[erlang-questions] Programming Erlang: Chap 18, Websockets
Jesper Louis Andersen
Mon Jun 26 14:48:21 CEST 2017
On Sun, Jun 25, 2017 at 11:00 PM Joe Armstrong <erlang@REDACTED> wrote:
> Welcome to the world of broken software.
> In my opinion this (making sure software evolution does not break
> existing functioning software) is one of the biggest remaining
> software problems - my guess is that this problem is getting worse
> (due to the explosion in the numbers of programming languages,
> libraries and frameworks and build systems) and will be even worse in
> the IoT world.
> Lots for you guys to work on :-)
I think a viable source of inspiration is biology. A cell will have
situations in which it will have to adapt to the "new interface." (whatever
that is). Obviously, cells manage to do this, partly because the "API" is
simple enough you can apply fixes.
Currently, code needs continuous maintenance to survive. If you don't, then
the code will eventually rot and become unusable. As Richard and you
observe, the more dependencies, the less your adaptability. This is a
darwinistic approach, but the fitness function is obviously wrong. Effort
that doesn't mean the code is good, elegant or adaptable.
The hard part is that we'd like some code to be ephemeral. Perry Metzger
observes that hardware is ephemeral: it naturally breaks down, and so does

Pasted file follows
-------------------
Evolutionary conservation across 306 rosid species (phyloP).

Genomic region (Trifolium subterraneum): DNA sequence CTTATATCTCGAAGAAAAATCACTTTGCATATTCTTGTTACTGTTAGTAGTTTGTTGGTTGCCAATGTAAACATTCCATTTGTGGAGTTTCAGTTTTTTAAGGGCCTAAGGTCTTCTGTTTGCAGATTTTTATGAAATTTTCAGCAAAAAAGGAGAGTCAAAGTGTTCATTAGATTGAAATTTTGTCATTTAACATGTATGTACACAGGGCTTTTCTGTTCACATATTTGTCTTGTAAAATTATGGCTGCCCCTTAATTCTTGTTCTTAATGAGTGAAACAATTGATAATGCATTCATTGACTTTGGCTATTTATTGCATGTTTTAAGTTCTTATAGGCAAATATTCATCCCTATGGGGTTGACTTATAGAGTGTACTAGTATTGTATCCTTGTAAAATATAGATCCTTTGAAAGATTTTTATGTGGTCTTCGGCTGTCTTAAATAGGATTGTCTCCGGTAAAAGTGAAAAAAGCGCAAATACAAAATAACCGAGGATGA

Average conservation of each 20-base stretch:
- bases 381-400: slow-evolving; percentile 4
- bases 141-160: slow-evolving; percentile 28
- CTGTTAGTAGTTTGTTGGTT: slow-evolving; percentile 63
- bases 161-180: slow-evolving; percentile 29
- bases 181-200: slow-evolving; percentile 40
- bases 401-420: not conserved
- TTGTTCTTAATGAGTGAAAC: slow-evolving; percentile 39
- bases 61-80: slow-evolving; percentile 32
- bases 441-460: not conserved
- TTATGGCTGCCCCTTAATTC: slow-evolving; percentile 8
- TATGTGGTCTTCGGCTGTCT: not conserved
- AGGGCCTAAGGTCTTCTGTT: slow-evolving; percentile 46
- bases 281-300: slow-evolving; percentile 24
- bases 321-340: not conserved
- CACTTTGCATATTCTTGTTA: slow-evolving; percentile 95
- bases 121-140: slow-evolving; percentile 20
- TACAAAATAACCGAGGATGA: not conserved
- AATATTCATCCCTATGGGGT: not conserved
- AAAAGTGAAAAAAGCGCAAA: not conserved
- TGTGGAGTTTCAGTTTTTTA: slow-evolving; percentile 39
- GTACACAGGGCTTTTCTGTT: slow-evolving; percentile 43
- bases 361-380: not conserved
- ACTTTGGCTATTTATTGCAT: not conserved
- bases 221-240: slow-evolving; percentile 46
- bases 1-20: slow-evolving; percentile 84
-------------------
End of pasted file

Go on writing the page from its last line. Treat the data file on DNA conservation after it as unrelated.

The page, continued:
the errors in the hardware as a result. Software has the ability to survive
hardware generations which means that it is far more persistent. This is
dangerous from a security perspective. It is dangerous from a correctness
perspective as well. We need to kill the right kind of code by making it
not work anymore.
I'm a big fan of something like Golang's `fix` tool. Before 1.0, you could
run `go fix` and have your code rewritten to match the new spec
automatically. Wrangler in the Erlang world by Simon Thompson can do the
same for when things are altered. In the C world, semantic patches as in
Coccinelle is highly useful for the same thing since you can apply a fix
all over a code base easily.
I'd really like a set of "fixups" which applies globally to code. If we
look at the ezwebframe problems 7stud encountered, they are all fairly
trivial rewrites. We even have a coherent hivemind (e.g., Tristan :) who
knows what the problems are and how to fix them. With a bit of luck, we can
take fixes in one project and apply them to other projects. Projects where
the fixups are not easy are probably fit for a black hole.
I'd also like a repository of formally proven algorithms which can be
extracted from e.g. Coq into different programming languages. This would
allow us to reuse components which have a high level of assurance all over
the place. To get this to work, however, we would need political support.
You have to outright demand that level of assurance, or companies will
gravitate toward the simplest solution which works.
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